If you have never heard of an assignment sale before, you are not alone. Most folks we speak to just haven’t had occasion to run into it before, so it remains a bit of a mystery.
What exactly is an assignment sale? The most common type is where the original buyer of a new construction home decides to sell before they take occupancy. The new buyer then completes the purchase directly with the builder.
Importantly, assignment sales are not limited to new construction. More broadly, an assignment sale is a transaction in which an original purchaser (assignor) assigns their purchase agreement to a new buyer (assignee) prior to the original purchase agreement closing.
Your best source of information on the assignment sale process will be your real estate lawyer, because what is changing hands is essentially a contract. However, if you would like to understand the general concept a bit more, read on.
Often the property itself is still under construction, and it may be days, weeks, or even months from actual completion. The property could be ready for occupancy before the completion date with the builder, so it may be possible to move in and enjoy your new space even before your mortgage begins.
The primary advantage of an assignment sale is that you’re obtaining a home that has never been lived in, and of course everything is brand new. New properties also come with a new home warranty that is valid for 7 years, so if anything goes wrong with the property itself a buyer is largely protected.
But there are some key differences when dealing with assignment sales that buyers should understand. Let’s look at 3 things home buyers should know about assignment sales, including how the process differs from a resale property, why buyers would consider one, and how risk factors in.
How Is The Assignment Sale Different From Resale?
Let’s imagine the regular resale process first. In a typical resale scenario, a buyer reviews photos in a listing, decides they like the property, and subsequently sets up a showing with their REALTOR®.
The buyer in our scenario then walks through the house, confirms they wish to buy it, and makes an offer.
In an assignment sale, buyers review renderings rather than photos. A rendering is a computer-generated image of what the property is expected to look like. There are likely just a few of these photos to look at, rather than the dozens typically included in a normal resale, but they usually include a floorplan among the images so you can better imagine the layout.
The stage where the buyer normally visits the property, walks around and imagines living there – this step is omitted in an assignment sale. Unless the builder is mere days from occupancy, which is rare, a buyer will likely be purchasing the new construction home based on just a few renderings, a floorplan, and a contract.
Home builders understand this challenge, which is why model homes were invented. Buyers can walk around, get a sense of the layout and how the space might be used, and decide if they like it enough to buy it.
But with an assignment sale, there generally are no model homes left to visit. What remains are a few renderings and a floorplan. This makes assignment sales less attractive for some buyers. There’s just not much information to go on, and a lot of money riding on the decision.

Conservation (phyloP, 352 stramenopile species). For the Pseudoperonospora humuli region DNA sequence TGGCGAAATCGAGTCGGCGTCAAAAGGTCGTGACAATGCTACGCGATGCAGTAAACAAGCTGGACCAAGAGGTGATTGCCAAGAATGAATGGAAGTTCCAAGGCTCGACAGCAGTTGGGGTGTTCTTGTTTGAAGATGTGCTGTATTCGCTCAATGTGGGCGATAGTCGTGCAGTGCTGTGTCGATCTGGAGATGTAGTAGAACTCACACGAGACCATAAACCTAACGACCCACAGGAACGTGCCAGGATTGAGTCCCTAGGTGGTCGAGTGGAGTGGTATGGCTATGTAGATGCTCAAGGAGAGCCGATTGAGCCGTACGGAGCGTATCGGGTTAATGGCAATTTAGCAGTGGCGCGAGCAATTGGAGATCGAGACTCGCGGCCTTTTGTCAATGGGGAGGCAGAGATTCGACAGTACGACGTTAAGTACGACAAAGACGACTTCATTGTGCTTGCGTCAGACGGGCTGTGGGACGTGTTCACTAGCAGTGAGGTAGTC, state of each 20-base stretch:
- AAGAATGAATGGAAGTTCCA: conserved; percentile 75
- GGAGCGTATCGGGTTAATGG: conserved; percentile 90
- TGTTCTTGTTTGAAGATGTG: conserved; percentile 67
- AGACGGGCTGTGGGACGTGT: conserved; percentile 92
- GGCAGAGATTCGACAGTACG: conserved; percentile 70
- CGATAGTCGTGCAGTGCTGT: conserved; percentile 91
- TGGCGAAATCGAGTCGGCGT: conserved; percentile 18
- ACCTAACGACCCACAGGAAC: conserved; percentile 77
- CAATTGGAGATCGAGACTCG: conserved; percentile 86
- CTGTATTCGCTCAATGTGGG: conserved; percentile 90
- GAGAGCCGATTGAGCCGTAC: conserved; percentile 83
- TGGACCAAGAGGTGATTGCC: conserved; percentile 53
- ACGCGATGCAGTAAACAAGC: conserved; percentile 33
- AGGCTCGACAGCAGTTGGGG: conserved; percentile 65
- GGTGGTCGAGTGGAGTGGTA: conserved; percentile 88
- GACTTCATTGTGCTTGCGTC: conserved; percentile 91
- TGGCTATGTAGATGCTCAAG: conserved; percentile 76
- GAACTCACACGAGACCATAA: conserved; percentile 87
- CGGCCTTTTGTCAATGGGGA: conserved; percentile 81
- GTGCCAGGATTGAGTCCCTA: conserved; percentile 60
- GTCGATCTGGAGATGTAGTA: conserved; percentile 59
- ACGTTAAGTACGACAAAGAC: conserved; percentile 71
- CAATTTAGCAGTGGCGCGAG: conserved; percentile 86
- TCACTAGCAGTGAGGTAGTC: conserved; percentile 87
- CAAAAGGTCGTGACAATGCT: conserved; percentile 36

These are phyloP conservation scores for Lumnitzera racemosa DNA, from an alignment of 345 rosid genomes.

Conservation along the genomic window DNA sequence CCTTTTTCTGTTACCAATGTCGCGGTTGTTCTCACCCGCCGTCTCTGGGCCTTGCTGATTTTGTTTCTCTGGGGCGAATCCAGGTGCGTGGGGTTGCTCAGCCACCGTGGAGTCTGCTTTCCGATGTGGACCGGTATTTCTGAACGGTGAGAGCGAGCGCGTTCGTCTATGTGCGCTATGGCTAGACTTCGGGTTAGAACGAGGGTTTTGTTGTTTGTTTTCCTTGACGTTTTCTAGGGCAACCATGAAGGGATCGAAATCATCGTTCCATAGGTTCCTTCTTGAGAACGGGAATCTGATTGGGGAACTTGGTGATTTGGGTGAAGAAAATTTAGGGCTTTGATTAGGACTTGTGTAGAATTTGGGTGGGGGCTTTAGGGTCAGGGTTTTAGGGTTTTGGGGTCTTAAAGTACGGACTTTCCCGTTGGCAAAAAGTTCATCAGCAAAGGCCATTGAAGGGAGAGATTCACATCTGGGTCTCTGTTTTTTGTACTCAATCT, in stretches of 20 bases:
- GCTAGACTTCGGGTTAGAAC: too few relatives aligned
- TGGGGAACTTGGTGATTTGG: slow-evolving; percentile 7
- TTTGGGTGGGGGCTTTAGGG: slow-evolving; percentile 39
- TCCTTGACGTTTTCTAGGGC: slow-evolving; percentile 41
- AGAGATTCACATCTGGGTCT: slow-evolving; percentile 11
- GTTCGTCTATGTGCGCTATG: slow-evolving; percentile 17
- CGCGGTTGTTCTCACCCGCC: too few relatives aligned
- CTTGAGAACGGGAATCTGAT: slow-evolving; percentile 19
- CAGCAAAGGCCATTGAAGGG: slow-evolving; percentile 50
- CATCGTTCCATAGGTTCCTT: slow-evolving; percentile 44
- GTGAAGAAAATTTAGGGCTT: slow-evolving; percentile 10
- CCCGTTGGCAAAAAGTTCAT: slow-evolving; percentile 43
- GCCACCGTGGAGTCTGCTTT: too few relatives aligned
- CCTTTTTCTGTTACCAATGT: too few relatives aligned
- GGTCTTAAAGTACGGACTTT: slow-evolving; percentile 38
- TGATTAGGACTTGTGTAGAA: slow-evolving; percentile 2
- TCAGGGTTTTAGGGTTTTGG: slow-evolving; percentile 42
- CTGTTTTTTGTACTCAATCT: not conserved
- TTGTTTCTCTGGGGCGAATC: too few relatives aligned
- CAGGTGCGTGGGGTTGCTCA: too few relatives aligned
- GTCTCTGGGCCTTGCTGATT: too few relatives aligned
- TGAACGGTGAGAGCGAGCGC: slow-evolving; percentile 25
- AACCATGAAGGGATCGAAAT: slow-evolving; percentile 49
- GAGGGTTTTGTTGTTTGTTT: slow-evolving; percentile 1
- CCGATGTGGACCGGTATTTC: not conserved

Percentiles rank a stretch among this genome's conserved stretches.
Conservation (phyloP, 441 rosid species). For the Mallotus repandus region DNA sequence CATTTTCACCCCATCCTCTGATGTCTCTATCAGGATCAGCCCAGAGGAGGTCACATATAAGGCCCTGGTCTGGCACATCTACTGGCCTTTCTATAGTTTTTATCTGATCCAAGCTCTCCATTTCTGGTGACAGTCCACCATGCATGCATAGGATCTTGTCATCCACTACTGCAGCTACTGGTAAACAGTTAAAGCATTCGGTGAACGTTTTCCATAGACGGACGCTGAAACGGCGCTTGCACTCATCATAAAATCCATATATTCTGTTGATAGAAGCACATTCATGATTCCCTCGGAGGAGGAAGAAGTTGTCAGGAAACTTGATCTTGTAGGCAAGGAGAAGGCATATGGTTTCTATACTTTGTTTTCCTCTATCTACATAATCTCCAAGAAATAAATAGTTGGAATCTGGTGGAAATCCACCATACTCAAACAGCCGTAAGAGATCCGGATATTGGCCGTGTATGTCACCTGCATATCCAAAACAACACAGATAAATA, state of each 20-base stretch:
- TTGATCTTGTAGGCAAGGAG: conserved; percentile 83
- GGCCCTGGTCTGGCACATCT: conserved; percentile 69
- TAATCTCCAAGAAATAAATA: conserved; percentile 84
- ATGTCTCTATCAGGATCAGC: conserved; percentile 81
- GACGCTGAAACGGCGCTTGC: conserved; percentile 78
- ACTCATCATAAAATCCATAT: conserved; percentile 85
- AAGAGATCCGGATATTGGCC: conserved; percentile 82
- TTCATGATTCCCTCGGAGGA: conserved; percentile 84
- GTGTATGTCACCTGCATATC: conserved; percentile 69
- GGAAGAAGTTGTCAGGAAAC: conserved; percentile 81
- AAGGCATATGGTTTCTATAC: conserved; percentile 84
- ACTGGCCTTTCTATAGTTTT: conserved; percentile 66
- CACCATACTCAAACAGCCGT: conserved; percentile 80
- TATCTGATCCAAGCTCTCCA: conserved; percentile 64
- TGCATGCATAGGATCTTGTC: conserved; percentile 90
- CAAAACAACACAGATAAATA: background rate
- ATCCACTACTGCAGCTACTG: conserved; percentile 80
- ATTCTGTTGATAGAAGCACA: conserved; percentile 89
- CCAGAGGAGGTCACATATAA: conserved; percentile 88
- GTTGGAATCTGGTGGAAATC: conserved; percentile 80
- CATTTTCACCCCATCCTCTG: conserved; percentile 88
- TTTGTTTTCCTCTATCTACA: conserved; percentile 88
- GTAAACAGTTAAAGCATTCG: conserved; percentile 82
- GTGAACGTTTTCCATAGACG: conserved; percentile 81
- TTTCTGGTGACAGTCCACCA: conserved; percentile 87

Why Would You Buy An Assignment Sale?
Many buyers like the idea of the property being brand-new and never-lived-in. If a buyer has missed out on an opportunity to buy into a development while it was still in the active selling stage by the builder, it opens the door to a second chance to buy one of those units or homes.
Also, buyers looking at making a smaller investment in the short term (usually just the deposit, but it varies) and are comfortable waiting up to several months or a year or two before moving in, assignment sales can be an attractive alternative.
For the purchaser holding the contract with the builder, selling can be a lucrative option if some time has elapsed since entering into the agreement, and some appreciation has accumulated that they can cash in on. Note however that not all builders allow assignments, so if you are looking to purchase new with the intent to sell before occupancy, make sure you check in with your real estate lawyer before signing on the dotted line.
What Is Your Risk?
An assignment sale is not without risk. Depending on how much time remains before the project completes, a buyer may be at risk for some of their deposit, paying early profit to the seller, or both.
Tarion New Home Warranty does provide some coverage for deposits paid on new construction, however there are limits to how much coverage is provided.
In addition, the project may not complete on time. Your move-in date may be delayed, sometimes more than once, which could present a challenge if you have identified a specific date to sell your home or give your notice on a rental.
Importantly, there is often very little room for negotiation or amendment to the original agreement made with the builder. The new buyer is mostly at the mercy of the original contract in terms of deposit structure, appliances, interior finishes and so on.
Other risks exist as well, depending on the nature of the development and the timeline to completion.
That said, assignment sales can be a good alternative if you have flexibility around your moving timeline and can ensure you are not exposed financially. If you are considering an assignment sale, be sure to check with your real estate lawyer to understand what risks may exist for your situation and how best to mitigate them.***